There is one serious problem with pictorial weavings made in this way however. The extra colored yarns, which “float” across the reverse, displace and distort the woven image. This creates an uneven surface and an extremely bulky object. The visual result of this technical problem, as much as the size limitations imposed by the drawloom and the same inadequate financing and lack of consumer demand that appear to have doomed The Picture Office, may be reasons Le Blon's imitation tapestries were even less successful than his imitation paintings. Still, Le Blon's weaving was not completely unknown: As late as 1760 the Society of Arts rejected an imitation tapestry technique because of its similarities to Le Blon's work.23 Le Blon's tapestry-weaving project, while not completely obscure today, receives only brief mentions in catalogs of false-tapestry techniques. For these reasons, and because of traditional divisions between the fine and decorative arts, connections between Le Blon's weaving invention and his three-color printing techniques have never been well explored. Their interrelationships with Le Blon's statements about the role of scientific ideas in his work make them worthy of closer examination.^top
While searching for the general rules for that part of painting which the painters call the effect of mixing colors and to reduce it to mechanical practice, which is solid, sure and easy I discovered that my plans would be practicable if I could find the perfect primitive colors under the artists paints. When I finally had found them so close to the primitive colors that I could not miss any of the intermediate colors by mixing them, I began to discover that in following these principles, painting could represent all visible objects perfectly and easily, not only by means of the painters brush but also by printing. The idea of the possibility of printing with harmoniously arranged colors occupied my thoughts to such an extent, that I could not stop brooding seriously over it.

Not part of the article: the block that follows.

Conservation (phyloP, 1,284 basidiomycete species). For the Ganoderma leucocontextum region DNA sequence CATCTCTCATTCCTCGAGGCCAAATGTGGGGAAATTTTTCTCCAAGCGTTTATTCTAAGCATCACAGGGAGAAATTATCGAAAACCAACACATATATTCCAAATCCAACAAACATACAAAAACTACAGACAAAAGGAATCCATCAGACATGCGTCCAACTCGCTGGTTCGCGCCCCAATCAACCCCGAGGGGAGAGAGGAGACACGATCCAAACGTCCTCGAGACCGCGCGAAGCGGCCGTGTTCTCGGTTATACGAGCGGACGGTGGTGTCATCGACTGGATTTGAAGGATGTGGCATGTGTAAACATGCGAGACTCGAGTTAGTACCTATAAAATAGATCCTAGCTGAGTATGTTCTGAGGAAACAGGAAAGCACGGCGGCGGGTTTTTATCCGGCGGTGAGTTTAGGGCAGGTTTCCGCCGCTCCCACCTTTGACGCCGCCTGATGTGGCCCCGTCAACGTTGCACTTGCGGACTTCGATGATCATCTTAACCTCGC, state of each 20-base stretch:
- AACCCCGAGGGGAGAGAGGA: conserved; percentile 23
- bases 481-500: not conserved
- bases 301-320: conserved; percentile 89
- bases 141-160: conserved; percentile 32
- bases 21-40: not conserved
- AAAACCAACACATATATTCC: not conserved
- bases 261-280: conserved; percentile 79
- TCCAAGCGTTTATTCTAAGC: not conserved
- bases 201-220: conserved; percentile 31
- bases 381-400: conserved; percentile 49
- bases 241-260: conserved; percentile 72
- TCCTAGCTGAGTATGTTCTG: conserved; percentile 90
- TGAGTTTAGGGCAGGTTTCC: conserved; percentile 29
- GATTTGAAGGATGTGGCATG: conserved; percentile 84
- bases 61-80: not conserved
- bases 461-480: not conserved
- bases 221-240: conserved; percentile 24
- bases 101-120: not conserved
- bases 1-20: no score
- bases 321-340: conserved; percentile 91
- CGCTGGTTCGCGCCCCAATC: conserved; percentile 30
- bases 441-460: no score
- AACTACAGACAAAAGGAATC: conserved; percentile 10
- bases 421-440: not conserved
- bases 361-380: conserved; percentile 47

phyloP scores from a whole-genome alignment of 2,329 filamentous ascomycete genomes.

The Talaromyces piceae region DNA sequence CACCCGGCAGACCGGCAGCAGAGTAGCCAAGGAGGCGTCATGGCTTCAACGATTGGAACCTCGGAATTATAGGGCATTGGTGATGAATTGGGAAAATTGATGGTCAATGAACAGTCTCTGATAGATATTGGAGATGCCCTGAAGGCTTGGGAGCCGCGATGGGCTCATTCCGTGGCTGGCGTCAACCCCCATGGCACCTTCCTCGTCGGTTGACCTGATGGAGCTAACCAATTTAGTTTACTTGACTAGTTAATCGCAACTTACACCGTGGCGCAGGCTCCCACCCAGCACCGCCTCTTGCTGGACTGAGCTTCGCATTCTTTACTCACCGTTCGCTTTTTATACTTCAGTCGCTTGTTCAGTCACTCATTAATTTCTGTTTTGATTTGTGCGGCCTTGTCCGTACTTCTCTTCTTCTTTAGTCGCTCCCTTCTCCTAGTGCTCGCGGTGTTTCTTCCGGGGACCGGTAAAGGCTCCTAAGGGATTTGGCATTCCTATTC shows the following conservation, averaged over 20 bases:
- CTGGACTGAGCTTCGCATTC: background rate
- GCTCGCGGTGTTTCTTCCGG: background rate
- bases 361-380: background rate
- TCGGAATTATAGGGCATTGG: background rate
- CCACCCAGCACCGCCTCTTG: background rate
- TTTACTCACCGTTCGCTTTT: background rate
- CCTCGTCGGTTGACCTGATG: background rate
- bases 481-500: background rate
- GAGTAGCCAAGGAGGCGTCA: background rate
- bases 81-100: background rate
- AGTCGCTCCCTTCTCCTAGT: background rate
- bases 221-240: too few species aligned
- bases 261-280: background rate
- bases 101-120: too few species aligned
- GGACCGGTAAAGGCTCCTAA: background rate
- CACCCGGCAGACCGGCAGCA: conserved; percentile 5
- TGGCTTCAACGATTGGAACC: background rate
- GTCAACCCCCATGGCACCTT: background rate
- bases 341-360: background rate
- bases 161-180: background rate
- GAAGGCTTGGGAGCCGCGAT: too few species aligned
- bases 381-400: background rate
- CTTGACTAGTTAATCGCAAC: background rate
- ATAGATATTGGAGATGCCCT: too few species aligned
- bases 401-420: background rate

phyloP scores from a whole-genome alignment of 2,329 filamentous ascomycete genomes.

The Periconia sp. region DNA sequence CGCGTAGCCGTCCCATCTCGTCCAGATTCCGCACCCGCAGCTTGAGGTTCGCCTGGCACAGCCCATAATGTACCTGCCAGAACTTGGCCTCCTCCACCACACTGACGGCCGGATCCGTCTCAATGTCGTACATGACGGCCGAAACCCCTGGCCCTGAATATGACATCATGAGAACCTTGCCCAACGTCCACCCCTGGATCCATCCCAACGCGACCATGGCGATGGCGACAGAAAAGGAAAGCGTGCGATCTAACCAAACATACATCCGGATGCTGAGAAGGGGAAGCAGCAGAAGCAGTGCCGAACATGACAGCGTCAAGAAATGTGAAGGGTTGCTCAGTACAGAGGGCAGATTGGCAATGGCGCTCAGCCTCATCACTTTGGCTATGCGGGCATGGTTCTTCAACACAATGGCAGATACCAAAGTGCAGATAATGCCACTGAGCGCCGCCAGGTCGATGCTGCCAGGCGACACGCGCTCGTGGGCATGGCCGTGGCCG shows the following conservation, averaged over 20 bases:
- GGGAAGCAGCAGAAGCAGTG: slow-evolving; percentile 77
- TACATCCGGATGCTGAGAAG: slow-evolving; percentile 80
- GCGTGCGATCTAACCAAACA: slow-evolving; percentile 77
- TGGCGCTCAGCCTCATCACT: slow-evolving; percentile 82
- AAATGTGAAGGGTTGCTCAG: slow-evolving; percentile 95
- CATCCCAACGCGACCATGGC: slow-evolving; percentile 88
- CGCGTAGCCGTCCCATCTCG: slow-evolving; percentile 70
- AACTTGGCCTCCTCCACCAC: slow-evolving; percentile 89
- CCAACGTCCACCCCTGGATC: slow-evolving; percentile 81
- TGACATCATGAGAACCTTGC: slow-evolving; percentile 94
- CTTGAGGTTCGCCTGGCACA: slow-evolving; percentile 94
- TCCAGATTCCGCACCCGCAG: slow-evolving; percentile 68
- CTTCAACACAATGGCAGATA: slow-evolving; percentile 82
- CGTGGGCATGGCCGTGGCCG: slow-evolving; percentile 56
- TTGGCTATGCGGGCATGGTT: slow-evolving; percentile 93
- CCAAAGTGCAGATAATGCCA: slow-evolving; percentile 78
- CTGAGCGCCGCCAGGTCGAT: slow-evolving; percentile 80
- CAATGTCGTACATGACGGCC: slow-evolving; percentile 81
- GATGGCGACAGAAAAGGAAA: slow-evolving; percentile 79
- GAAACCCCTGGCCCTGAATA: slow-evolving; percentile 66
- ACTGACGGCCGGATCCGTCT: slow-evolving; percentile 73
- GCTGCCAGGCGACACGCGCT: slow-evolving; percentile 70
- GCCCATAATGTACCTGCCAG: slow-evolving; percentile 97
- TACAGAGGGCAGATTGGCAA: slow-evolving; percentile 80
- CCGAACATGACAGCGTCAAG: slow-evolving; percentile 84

Jacob Christoph Le Blon, Description of his method of printing pictures, British Library, Add Ms. 4299 f. 75r-v. Le Blon's technique of color printing, as described in his book Coloritto, was the outcome of a search for the mechanical practice of painting. reference The invention demonstrated that there was an inherent order to art, as there was in nature, and that furthermore the two were closely connected. Proof of the validity of these precepts came through the concept of trichromacy. reference Artists knew that combinations of red, yellow, and blue plus black and white would make all other colors. In Le Blon's system, white was supplied by the paper and, as trichromatic theories indicated, overlayering of all three inks would create black. As part of the search for a greater order, determination of the proper materials for these three colors was essential. reference reference They must be able to combine to create shades in proportion to the quantity of coloring particles used.